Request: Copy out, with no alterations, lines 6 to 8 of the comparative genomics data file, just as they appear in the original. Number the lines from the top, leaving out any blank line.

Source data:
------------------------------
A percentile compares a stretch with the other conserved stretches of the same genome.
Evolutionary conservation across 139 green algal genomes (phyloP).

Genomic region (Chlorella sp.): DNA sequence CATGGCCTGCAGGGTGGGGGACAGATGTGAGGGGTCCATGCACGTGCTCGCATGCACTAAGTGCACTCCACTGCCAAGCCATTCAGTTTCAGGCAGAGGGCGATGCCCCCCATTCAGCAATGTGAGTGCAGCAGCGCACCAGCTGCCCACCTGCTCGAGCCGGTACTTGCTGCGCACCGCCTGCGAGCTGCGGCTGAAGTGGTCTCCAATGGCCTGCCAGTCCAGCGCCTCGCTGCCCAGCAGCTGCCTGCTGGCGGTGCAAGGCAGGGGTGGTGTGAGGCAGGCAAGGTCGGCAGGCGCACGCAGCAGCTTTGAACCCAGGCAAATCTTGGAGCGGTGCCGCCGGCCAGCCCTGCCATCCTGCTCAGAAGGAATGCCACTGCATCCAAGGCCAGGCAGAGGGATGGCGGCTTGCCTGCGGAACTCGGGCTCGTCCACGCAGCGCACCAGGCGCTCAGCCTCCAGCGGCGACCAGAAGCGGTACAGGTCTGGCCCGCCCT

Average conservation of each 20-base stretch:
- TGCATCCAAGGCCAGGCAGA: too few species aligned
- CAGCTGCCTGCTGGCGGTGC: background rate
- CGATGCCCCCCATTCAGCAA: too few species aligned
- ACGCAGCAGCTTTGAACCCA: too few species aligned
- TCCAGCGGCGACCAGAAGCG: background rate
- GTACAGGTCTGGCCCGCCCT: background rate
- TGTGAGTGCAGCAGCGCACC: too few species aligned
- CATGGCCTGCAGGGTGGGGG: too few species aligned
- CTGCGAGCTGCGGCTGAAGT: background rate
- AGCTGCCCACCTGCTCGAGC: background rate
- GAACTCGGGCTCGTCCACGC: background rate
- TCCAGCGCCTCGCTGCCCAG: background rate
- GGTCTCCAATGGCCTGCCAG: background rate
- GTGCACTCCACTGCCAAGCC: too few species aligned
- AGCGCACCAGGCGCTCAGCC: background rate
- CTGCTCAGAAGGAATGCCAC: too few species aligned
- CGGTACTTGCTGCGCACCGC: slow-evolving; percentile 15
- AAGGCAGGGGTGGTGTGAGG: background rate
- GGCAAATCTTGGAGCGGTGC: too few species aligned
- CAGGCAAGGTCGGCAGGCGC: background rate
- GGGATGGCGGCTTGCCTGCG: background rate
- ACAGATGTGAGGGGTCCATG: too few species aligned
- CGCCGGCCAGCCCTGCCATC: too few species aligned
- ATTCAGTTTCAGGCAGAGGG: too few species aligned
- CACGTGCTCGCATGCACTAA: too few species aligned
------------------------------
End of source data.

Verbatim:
- CAGCTGCCTGCTGGCGGTGC: background rate
- CGATGCCCCCCATTCAGCAA: too few species aligned
- ACGCAGCAGCTTTGAACCCA: too few species aligned